Last year one of the many campaigns the labor unions organized involved getting city councils and other elected boards to pass resolutions in support of the dastardily named Employee Free Choice Act. Stack up enough of them, adding a million or so electronic signatures on a petition, and you supposedly have clear evidence of public sentiment.
Those efforts seem to have slackened lately, but with Legislatures now meeting, we’re seeing some counterefforts by supporters of secret-ballot elections in the workplace. State lawmakers are going on the record.
From the April 21 Congressional Record:
- The SPEAKER presented a memorial of the Senate of Michigan, relative to Senate Resolution No. 16, memorializing the Congress of the United States to oppose the Employee Free Choice Act; to the Committee on Education and Labor.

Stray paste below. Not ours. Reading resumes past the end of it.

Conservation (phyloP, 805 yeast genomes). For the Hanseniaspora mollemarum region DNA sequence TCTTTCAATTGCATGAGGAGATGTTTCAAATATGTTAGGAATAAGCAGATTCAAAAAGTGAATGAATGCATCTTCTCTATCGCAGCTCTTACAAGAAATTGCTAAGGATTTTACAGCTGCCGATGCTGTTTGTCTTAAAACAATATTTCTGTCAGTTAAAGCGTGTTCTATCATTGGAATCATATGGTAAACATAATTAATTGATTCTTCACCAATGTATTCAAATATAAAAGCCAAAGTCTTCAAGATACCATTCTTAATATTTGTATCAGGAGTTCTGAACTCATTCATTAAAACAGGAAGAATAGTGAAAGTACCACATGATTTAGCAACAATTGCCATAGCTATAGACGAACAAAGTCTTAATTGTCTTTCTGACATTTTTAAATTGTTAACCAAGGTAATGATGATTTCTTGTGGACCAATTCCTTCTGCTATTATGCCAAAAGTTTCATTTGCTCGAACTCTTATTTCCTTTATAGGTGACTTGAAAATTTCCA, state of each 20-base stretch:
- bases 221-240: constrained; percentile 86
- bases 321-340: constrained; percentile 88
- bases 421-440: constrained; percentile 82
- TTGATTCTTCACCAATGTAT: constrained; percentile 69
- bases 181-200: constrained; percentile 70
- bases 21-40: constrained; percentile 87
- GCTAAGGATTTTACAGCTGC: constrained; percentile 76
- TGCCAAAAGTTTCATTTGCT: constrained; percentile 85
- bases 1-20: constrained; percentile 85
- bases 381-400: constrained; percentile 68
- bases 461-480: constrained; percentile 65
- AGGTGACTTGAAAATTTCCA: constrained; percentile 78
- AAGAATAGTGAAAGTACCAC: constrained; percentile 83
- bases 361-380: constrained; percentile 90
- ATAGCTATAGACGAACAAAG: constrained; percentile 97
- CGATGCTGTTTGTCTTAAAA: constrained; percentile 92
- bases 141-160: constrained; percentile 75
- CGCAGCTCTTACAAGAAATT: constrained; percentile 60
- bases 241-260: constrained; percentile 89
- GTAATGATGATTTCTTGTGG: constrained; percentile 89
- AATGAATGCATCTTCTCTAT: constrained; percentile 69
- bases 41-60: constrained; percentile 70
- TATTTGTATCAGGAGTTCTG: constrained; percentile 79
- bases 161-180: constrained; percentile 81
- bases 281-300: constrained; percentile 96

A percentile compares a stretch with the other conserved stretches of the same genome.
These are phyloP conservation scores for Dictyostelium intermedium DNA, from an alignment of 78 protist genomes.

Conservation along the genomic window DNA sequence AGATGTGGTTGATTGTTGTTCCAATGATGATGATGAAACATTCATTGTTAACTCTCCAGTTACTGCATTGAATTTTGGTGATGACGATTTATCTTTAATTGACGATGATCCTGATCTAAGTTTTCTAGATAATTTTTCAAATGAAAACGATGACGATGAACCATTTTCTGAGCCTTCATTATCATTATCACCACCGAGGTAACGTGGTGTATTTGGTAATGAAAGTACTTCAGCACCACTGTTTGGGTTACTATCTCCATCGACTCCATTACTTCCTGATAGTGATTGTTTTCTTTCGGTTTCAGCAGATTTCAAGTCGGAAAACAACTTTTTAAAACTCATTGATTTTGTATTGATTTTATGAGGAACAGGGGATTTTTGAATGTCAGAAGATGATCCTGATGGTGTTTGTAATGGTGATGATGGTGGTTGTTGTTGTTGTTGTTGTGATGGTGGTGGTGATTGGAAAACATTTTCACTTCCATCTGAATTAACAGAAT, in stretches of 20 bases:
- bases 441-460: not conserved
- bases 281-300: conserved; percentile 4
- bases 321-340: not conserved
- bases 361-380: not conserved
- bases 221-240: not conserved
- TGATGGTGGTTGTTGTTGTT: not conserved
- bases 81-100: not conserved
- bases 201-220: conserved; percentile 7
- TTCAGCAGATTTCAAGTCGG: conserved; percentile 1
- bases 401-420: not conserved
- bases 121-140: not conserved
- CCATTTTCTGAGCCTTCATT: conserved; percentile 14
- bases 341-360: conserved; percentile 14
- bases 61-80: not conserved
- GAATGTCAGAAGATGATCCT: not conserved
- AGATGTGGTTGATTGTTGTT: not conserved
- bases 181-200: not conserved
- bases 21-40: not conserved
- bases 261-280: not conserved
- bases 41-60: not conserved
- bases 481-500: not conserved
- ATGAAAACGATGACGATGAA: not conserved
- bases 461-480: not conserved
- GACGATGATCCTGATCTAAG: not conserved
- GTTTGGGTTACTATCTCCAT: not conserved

- Also, a memorial of the House of Representatives of Missouri, relative to House Resolution Nos. 294 & 212 requesting that the Congress be urged to reject the Freedom of Choice Act; to the Committee on the Judiciary.
And from KXMC, Minot, North Dakota:
Representatives voted today to urge North Dakota’s delegation and the U.S. Congress to OPPOSE the Employee Free Choice Act…The resolution passed the House 58-36.
So it’s not all one way. For what it’s worth.
P.S. In the North Dakota House, a Democratic Representative claims, “When you vote to support this resolution you’re telling employees the law is fine – it’s okay for an employee to be harrassed or fired…'”
No, in fact that’s against the law. A better argument would be “when you vote to support this resolution, you are saying that you hate puppies.” Much more persuasive and grounded in reason.
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